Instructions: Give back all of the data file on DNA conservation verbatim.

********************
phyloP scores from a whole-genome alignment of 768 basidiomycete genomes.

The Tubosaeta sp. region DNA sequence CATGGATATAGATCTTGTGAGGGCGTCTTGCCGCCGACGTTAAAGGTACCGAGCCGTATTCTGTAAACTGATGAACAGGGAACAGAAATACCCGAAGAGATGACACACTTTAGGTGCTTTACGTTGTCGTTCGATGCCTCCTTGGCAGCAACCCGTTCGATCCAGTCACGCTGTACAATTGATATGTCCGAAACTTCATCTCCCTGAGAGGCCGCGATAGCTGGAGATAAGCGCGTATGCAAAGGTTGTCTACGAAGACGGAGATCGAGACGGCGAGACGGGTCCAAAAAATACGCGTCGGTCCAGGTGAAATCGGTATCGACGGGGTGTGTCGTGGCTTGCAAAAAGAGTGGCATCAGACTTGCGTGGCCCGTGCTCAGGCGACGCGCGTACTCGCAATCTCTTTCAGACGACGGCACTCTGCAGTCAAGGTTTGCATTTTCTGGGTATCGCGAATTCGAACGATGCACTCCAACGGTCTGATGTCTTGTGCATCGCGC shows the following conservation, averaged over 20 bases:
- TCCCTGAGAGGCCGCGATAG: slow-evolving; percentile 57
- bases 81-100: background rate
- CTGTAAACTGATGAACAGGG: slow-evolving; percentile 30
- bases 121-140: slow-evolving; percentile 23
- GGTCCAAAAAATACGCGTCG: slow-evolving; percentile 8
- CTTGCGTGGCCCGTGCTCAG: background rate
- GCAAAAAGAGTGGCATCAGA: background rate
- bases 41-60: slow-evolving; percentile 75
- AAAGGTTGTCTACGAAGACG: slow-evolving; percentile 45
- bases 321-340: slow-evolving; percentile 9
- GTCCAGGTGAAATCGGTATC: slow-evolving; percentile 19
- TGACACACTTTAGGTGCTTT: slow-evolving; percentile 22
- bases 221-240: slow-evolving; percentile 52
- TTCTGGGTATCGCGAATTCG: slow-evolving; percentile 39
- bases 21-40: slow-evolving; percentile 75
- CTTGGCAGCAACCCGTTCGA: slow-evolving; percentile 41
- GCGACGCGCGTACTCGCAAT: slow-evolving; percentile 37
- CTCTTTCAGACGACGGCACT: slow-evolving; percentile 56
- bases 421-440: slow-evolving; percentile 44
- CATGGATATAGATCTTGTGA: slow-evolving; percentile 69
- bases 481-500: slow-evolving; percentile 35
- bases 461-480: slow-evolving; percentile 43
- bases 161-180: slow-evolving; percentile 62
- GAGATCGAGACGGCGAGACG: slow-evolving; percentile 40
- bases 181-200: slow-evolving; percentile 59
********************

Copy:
phyloP scores from a whole-genome alignment of 768 basidiomycete genomes.

The Tubosaeta sp. region DNA sequence CATGGATATAGATCTTGTGAGGGCGTCTTGCCGCCGACGTTAAAGGTACCGAGCCGTATTCTGTAAACTGATGAACAGGGAACAGAAATACCCGAAGAGATGACACACTTTAGGTGCTTTACGTTGTCGTTCGATGCCTCCTTGGCAGCAACCCGTTCGATCCAGTCACGCTGTACAATTGATATGTCCGAAACTTCATCTCCCTGAGAGGCCGCGATAGCTGGAGATAAGCGCGTATGCAAAGGTTGTCTACGAAGACGGAGATCGAGACGGCGAGACGGGTCCAAAAAATACGCGTCGGTCCAGGTGAAATCGGTATCGACGGGGTGTGTCGTGGCTTGCAAAAAGAGTGGCATCAGACTTGCGTGGCCCGTGCTCAGGCGACGCGCGTACTCGCAATCTCTTTCAGACGACGGCACTCTGCAGTCAAGGTTTGCATTTTCTGGGTATCGCGAATTCGAACGATGCACTCCAACGGTCTGATGTCTTGTGCATCGCGC shows the following conservation, averaged over 20 bases:
- TCCCTGAGAGGCCGCGATAG: slow-evolving; percentile 57
- bases 81-100: background rate
- CTGTAAACTGATGAACAGGG: slow-evolving; percentile 30
- bases 121-140: slow-evolving; percentile 23
- GGTCCAAAAAATACGCGTCG: slow-evolving; percentile 8
- CTTGCGTGGCCCGTGCTCAG: background rate
- GCAAAAAGAGTGGCATCAGA: background rate
- bases 41-60: slow-evolving; percentile 75
- AAAGGTTGTCTACGAAGACG: slow-evolving; percentile 45
- bases 321-340: slow-evolving; percentile 9
- GTCCAGGTGAAATCGGTATC: slow-evolving; percentile 19
- TGACACACTTTAGGTGCTTT: slow-evolving; percentile 22
- bases 221-240: slow-evolving; percentile 52
- TTCTGGGTATCGCGAATTCG: slow-evolving; percentile 39
- bases 21-40: slow-evolving; percentile 75
- CTTGGCAGCAACCCGTTCGA: slow-evolving; percentile 41
- GCGACGCGCGTACTCGCAAT: slow-evolving; percentile 37
- CTCTTTCAGACGACGGCACT: slow-evolving; percentile 56
- bases 421-440: slow-evolving; percentile 44
- CATGGATATAGATCTTGTGA: slow-evolving; percentile 69
- bases 481-500: slow-evolving; percentile 35
- bases 461-480: slow-evolving; percentile 43
- bases 161-180: slow-evolving; percentile 62
- GAGATCGAGACGGCGAGACG: slow-evolving; percentile 40
- bases 181-200: slow-evolving; percentile 59